Celgene showcases strong Otezla data in psoriatic arthritis

pharmafile | June 13, 2018 | News story | Research and Development Celgene, EULAR, otezla, pharma 

Celgene has seized the opportunity at the Annual European Congress of Rheumatology in Amsterdam to reveal positive new data for its phosphodiesterase 4 (PDE4) inhibitor Otezla (apremilast) in the treatment of active psoriatic arthritis in patients whose disease has progressed despite the use of prior conventional disease-modifying anti-rheumatic drugs and/or biologics.

The data demonstrated a number of clinically meaningful benefits in patients who failed to achieve an ACR20 response after 104 weeks of treatment with a 30mg, twice-daily dose of Otezla. 58% showed clinically relevant mean reductions in swollen joint count, 42% in tender joint count, and 49% in Physician’s Global Assessment of Disease Activity score. 50% of the 50 patients displaying psoriasis involvement at baseline achieved a PASI-50 score, 68% of the 44 patients with dactylitis saw their disease count reduced to zero, and 34% of the 74 patients with enthesitis achieved a Maastricht Ankylosing Spondylitis Enthesitis Score of zero.

Additionally, in a separate analysis of 374 patients treated with Otezla, it was found that participants with moderate disease activity levels who were still taking part in the study after a year had a 41% chance of achieving low disease activity and a 12% chance of remission after one year.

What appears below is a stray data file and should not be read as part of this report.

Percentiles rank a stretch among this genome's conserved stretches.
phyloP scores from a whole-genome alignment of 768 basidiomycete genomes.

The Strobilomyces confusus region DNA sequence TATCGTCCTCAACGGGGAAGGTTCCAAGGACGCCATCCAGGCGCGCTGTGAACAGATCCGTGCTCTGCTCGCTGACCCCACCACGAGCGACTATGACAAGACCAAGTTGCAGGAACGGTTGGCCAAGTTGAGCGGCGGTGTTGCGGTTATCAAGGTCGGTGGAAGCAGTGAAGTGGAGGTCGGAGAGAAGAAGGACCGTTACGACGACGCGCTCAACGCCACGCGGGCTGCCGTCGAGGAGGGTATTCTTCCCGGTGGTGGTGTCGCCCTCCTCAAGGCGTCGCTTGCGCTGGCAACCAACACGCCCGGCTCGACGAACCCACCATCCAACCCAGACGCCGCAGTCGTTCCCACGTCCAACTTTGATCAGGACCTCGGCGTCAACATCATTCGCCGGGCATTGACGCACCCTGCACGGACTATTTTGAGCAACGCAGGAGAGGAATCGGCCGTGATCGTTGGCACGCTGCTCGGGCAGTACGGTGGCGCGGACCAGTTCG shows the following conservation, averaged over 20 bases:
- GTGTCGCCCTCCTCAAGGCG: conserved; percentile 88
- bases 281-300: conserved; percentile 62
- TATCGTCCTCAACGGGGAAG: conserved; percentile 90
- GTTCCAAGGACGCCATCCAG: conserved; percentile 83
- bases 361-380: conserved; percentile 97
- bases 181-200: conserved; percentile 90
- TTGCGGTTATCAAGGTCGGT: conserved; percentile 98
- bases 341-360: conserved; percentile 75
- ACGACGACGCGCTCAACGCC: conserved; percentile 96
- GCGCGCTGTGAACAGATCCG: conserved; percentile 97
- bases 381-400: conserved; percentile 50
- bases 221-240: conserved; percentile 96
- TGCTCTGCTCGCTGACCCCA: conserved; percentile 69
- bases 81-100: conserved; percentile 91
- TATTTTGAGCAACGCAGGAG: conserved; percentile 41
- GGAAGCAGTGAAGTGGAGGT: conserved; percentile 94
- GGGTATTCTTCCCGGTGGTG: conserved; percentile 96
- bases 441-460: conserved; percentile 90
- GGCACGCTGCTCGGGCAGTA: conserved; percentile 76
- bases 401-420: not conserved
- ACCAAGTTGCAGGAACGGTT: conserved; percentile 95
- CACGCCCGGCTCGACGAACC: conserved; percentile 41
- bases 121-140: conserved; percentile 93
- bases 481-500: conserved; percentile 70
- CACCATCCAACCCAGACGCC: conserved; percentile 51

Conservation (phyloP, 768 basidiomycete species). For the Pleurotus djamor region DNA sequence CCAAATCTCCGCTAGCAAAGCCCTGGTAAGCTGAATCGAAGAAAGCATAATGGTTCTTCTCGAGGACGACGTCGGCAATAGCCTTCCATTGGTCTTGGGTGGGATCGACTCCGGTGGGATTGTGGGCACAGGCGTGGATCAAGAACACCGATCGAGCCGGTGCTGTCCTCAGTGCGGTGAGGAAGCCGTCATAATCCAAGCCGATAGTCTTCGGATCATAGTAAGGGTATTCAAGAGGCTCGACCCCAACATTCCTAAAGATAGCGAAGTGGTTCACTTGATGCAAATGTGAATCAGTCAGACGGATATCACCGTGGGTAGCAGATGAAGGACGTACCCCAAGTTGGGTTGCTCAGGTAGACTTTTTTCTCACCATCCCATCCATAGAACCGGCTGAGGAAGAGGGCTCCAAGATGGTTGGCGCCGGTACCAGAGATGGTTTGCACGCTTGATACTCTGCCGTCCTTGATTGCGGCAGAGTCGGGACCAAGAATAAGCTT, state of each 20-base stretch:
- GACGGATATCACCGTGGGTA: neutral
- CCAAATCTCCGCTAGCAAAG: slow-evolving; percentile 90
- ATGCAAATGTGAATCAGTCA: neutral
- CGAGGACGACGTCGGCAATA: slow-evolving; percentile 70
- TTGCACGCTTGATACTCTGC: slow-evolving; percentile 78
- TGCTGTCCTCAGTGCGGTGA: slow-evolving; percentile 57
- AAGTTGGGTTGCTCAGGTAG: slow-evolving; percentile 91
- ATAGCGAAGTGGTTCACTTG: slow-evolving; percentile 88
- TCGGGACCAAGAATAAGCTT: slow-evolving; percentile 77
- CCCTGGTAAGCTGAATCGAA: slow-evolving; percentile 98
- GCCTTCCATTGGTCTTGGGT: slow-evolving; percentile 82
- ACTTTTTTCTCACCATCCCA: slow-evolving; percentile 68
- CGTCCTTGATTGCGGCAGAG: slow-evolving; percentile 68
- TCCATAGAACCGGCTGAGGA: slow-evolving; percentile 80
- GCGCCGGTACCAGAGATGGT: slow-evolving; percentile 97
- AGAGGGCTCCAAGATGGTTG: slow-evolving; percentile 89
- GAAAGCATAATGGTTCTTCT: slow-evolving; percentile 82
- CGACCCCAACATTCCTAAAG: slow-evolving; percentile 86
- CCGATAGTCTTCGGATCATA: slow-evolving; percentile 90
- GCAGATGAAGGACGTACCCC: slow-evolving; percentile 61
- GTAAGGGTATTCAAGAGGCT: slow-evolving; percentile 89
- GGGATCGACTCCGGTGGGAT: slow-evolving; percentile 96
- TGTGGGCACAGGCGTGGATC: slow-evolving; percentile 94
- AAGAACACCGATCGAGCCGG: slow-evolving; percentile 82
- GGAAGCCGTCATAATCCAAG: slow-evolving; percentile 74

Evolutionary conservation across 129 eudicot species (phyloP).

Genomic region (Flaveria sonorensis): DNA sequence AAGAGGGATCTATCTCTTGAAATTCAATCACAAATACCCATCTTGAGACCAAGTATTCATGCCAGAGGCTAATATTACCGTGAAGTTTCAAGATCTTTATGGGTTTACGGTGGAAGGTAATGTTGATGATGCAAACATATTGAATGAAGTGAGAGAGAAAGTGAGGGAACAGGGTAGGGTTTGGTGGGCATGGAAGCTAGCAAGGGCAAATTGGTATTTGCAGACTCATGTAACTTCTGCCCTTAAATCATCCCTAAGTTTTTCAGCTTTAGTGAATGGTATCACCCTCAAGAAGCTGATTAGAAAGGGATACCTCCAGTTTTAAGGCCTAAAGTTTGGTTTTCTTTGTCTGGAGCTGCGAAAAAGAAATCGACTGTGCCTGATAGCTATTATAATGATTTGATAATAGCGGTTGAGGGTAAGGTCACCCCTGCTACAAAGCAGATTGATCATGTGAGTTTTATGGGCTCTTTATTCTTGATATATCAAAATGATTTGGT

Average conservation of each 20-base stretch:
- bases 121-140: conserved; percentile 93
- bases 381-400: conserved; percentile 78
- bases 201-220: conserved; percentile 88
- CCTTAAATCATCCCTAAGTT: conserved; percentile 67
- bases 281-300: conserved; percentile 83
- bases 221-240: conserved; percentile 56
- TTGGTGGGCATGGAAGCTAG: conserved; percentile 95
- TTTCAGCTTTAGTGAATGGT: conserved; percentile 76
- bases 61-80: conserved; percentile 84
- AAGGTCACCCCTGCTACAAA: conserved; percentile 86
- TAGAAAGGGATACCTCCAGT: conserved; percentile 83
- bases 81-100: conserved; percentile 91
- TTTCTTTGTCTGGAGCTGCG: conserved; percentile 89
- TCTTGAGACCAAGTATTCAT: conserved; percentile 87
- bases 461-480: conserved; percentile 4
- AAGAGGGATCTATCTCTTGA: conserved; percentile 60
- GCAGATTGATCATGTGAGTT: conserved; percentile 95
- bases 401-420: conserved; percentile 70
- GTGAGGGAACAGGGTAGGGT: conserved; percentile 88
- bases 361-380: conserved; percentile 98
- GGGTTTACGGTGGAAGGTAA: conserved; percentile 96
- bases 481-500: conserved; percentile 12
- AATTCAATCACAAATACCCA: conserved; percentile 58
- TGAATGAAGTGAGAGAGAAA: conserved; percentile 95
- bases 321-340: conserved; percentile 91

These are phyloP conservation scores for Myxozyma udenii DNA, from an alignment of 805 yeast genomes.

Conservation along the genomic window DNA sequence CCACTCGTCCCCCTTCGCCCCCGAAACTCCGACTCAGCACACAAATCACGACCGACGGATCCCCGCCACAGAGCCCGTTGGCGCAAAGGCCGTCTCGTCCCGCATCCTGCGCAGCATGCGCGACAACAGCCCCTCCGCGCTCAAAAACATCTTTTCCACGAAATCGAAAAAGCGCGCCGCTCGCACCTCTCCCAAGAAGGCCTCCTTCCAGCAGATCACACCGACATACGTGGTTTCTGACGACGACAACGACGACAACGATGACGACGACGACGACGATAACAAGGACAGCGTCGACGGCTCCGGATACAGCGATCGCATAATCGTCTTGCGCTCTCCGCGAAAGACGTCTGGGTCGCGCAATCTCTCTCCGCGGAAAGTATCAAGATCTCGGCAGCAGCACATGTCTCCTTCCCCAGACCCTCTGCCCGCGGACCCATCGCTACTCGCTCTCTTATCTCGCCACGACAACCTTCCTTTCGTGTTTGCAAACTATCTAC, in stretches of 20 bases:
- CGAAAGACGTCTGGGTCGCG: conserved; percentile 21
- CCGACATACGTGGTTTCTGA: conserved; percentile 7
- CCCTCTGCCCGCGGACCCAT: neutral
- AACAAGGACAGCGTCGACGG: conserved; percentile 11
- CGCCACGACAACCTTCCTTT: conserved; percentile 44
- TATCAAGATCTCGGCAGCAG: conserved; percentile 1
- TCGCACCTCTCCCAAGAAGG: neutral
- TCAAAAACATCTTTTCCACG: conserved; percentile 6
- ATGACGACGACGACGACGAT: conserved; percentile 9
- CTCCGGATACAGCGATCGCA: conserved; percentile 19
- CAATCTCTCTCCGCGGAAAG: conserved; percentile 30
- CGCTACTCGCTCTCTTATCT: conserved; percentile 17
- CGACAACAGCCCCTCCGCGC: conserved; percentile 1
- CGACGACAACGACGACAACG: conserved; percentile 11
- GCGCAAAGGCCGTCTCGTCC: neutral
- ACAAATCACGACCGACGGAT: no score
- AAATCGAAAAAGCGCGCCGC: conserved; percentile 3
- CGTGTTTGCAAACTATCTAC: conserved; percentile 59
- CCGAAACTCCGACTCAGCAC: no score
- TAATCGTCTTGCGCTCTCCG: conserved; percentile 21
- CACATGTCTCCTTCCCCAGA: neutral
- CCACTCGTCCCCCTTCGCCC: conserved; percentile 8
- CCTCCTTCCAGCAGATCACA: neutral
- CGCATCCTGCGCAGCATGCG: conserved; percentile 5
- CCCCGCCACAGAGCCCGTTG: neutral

“These results demonstrate that with Otezla, some adult patients with active psoriatic arthritis may experience meaningful clinical improvements that are not completely captured by the assessment of ACR20 response criteria,” explained Dr Professor Pascal Richette, Professor of Rheumatology, Laboirisière Hospital in Paris, France. “In addition, the studies underscore the importance of following recommendations from GRAPPA (the Group for Research and Assessment of Psoriasis and Psoriatic Arthritis) to consider all six domains of the disease –  peripheral arthritis, enthesitis, dactylitis, axial disease, skin disease and nail disease – when determining treatment regimens.”

Volker Koscielny, Celgene’s Vice President Global Medical Affairs, Inflammation & Immunology, added: “The Palace clinical trial programme continues to provide important learnings about Otezla for the treatment of psoriatic arthritis as well as additional understanding of the long-term management of people living with this chronic condition. This new analysis suggests that adult patients with active psoriatic arthritis with moderate disease activity and a limited number of joints involved may be particularly suitable for treatment with Otezla. This is important information for physicians treating moderate patients who may be looking for additional options.”

Matt Fellows

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